Retail Therapy

In the great American quest for more stuff, big-box stores are nirvana, laden with cheaply priced items by the ton, from diamond earrings to toilet paper. So isn’t it a good thing that many of them now tout sustainability? It is, of course, a little more complicated than that.

Millions of people stream into Ikea stores every year to fill their carts with inexpensive yet attractive enough bedside lamps, jauntily named bookshelves, and clever storage solutions. All this stuff must go from store to home somehow, and until recently, it was transported in large plastic bags. Last year, Ikea started charging a nickel for every plastic bag, saving more than 35 million of them from being dumped in landfills. This October, the store will phase out disposable bags altogether, and the only way to lug home a decade’s supply of tea lights will be in a reusable 59-cent jumbo tote or your own handy carrier.

Thanks in part to its sensible Swedish roots and the European maxim that smarter is smaller, Ikea has gone greener in the past few years with tree-planting projects, flat-pack shipping, living roofs, and solar panels. Other big boxes are starting to catch up: The mass furniture chain is no longer alone in its quest for sustainable solutions.

Wal-Mart made a big splash with its recent announcement to go green, rolling out a list of impressive initiatives, creating a viable prototype store that is 25 to 30 percent more efficient than current stores, and installing concrete floors made from recycled content. Competitor store Target is part of the U.S. Green Building Council’s new Portfolio Program pilot, in which 40 companies have committed to integrating green building design, construction, and operations into their standard business practices using LEED technical standards and guidance. Target stores will soon include heating and cooling systems that reduce energy needs by 20 percent, as well as such mundane but important elements as low-flow bathroom fixtures and fewer bulbs in their lights. Noting the store’s 15-year-old solid-waste recycling program, which supplies an $80 million revenue stream, Target’s manager of strategic development initiatives, David Luick, says such green programs "make good business sense and good sense for the environment." 

However, it’s not all coming up roses for big boxes. "Sustainability means conducting business in a way that enhances health, well-being, and inheritance in terms of the environment for future generations," Michael Marx, executive director of Corporate Ethics International, explains. "Every acre of Wal-Mart is equal to at least 100,000 acres in terms of resource demands on the planet. Its footprint is huge." 

Others, like Joseph Feller, agree. Feller is part of a group called Vallejoans for Responsible Growth that is battling to keep a new Wal-Mart from being built on a wetlands area near Vallejo, California. "Sustainable models for stores like Wal-Mart don’t address the auto-centric nature of the big-box phenomenon," says Feller. Instead of a Wal-Mart, his group would prefer to see smaller, local businesses starting up there. "Around one inlet of the slough, we’d allow sustainable businesses, like grocery stores, a church, a restaurant, and dense housing that would allow people to do a variety of shopping by walking. The only thing that doesn’t fit is a supercenter. With an average of 70,000 car trips a week to supercenters, it’s a much more intense use of the land," he explains.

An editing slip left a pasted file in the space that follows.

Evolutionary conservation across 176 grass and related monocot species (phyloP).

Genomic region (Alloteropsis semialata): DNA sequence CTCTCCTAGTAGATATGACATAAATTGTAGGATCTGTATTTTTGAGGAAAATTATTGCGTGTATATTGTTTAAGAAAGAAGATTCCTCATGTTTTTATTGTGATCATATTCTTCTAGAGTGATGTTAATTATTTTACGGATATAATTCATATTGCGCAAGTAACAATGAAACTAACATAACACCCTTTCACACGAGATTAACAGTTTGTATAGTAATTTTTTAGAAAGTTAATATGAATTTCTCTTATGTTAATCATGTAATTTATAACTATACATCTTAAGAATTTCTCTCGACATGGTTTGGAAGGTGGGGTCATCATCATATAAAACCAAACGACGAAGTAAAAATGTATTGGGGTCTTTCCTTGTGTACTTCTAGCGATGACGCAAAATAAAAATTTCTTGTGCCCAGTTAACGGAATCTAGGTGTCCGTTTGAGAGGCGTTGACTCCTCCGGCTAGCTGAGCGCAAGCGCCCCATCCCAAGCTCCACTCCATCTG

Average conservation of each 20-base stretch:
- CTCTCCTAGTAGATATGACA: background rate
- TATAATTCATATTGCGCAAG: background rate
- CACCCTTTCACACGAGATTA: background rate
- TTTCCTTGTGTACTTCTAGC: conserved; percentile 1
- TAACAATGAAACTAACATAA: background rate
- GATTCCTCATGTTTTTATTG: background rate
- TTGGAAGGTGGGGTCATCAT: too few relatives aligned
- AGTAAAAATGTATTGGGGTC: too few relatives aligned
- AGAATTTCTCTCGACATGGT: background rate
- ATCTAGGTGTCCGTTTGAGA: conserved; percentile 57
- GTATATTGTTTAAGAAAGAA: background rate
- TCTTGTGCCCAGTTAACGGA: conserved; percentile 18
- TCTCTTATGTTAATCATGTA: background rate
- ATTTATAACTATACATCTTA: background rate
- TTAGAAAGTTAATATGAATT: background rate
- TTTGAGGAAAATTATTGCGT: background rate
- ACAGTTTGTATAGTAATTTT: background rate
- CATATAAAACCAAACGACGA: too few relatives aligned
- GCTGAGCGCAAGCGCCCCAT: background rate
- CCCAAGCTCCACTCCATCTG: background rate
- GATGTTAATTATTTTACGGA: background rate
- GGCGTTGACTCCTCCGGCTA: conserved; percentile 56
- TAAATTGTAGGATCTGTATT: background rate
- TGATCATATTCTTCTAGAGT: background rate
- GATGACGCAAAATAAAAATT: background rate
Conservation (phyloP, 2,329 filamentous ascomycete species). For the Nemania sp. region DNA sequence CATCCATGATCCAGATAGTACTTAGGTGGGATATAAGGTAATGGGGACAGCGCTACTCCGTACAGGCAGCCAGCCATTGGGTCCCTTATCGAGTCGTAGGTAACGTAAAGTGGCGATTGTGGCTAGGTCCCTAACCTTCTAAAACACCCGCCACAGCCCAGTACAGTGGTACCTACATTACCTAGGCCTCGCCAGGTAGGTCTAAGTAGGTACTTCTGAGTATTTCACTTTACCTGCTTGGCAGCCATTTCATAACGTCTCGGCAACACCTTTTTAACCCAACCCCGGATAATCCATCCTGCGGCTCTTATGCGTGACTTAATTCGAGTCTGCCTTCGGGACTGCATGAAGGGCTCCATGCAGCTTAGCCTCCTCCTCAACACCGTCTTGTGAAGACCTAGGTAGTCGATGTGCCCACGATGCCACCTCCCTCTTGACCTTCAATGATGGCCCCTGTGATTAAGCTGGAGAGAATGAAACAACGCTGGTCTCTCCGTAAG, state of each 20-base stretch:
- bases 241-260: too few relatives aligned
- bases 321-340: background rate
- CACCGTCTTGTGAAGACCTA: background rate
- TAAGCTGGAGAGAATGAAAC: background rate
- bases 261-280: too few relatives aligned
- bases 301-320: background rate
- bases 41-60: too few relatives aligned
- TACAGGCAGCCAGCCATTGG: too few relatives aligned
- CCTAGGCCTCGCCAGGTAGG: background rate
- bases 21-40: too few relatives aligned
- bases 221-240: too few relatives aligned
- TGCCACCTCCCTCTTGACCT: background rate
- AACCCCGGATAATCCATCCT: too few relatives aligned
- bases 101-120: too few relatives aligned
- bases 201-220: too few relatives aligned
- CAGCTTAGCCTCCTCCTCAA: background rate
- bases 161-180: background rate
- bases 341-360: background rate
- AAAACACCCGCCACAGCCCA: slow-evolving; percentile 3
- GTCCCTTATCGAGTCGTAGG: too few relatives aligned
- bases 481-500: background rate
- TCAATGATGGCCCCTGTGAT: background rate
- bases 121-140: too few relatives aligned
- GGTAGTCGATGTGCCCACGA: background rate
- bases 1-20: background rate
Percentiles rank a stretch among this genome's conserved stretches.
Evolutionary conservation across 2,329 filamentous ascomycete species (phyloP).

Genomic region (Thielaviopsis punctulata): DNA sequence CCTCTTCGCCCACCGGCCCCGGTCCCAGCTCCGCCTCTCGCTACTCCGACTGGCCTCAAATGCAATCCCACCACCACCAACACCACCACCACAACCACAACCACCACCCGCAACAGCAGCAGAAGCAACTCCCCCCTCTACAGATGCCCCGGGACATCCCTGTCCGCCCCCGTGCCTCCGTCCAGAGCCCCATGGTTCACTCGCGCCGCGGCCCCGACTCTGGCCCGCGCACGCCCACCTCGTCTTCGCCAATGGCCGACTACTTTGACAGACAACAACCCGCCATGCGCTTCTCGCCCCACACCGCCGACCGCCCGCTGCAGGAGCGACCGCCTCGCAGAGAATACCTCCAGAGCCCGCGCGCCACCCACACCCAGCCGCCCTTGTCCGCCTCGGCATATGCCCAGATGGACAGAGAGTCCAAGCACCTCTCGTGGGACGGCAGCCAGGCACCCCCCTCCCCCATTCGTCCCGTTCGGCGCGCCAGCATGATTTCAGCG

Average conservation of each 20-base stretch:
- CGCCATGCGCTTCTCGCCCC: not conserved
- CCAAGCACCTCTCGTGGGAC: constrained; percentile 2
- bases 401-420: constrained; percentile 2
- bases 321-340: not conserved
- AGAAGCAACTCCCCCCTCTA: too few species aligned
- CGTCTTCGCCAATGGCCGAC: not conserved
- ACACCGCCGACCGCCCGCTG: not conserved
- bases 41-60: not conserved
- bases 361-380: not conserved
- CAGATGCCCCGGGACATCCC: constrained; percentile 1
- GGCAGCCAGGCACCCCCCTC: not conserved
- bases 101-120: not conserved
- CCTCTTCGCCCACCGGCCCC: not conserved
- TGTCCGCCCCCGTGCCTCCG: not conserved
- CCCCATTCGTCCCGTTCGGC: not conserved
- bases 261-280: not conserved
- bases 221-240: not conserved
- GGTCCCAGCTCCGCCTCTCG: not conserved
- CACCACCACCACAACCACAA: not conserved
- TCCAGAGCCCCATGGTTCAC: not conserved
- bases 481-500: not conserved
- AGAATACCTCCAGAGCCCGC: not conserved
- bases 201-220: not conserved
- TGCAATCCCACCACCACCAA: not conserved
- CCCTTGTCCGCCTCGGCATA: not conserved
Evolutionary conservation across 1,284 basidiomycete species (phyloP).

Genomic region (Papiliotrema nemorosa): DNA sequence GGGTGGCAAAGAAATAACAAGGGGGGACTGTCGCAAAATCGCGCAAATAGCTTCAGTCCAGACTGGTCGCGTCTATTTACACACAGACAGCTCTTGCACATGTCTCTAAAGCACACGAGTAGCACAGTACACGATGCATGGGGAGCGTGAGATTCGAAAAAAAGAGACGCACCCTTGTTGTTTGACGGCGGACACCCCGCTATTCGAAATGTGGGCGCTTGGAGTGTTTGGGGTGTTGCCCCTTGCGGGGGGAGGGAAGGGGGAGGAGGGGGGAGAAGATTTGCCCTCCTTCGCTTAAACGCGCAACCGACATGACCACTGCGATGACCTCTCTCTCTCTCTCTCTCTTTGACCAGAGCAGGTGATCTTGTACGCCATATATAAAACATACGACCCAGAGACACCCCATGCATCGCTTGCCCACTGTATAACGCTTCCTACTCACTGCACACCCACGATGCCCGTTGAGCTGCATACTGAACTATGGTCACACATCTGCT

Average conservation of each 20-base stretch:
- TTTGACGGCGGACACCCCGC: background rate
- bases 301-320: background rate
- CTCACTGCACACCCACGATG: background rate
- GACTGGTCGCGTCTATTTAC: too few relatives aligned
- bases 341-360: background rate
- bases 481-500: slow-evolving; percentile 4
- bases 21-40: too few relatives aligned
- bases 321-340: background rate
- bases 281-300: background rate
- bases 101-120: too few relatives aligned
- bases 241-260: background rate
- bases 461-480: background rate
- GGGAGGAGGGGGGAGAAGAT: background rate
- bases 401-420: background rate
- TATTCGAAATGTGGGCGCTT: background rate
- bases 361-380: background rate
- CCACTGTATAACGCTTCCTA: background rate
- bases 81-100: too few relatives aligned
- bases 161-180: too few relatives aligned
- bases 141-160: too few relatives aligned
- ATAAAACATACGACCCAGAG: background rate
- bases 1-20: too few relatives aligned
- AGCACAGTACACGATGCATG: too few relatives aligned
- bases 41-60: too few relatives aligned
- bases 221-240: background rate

Because large retailers aren’t likely to go extinct any time soon, some people are more optimistic about big boxes’ effort to lessen their impact. Mike Schade, PVC campaign coordinator for the Center for Health, Environment and Justice, spends his days working with mega-retailers to phase out PVC- and phthalate-filled products (not what you want in a baby bottle) and has thus far convinced Wal-Mart, Target, and Toys "R" Us to ban the toxins from their shelves (Ikea’s been doing it for more than ten years). "The federal regulatory system is broken and outdated," says Schade. "But retailers have the power to shift entire markets away from products that are harmful to people and the environment by demanding such from suppliers." So if they’re going green, there is some chance of shifting environmental initiatives in a way that the small drugstore down the street simply cannot. In other words, when Wal-Mart whispers, its suppliers listen. 

Goods on the shelves already reflect a greener disposition. Target offers products like recycled rubber doormats, corn-based packaging, and organic clothing. Ikea uses certified wood, sells only unbleached linens, and has a CFL-recycling program. Wal-Mart intends to reduce packaging by 5 percent over the next five years, meaning that things like laundry detergent will only be sold as a superconcentrated liquid, cutting down on bottle size, transportation costs, and plastic.

Ultimately, it’s the national drive to buy that keeps the big-box stores in business and our planet increasingly overburdened. "We need less stuff," states Phil Tucker, project director for the California Healthy Communities Network. "We’re a nation of consumers, but we can only consume so much before we’ve consumed it all."

In other words, if you truly want to act sustainably, put down your credit card and go take a walk.

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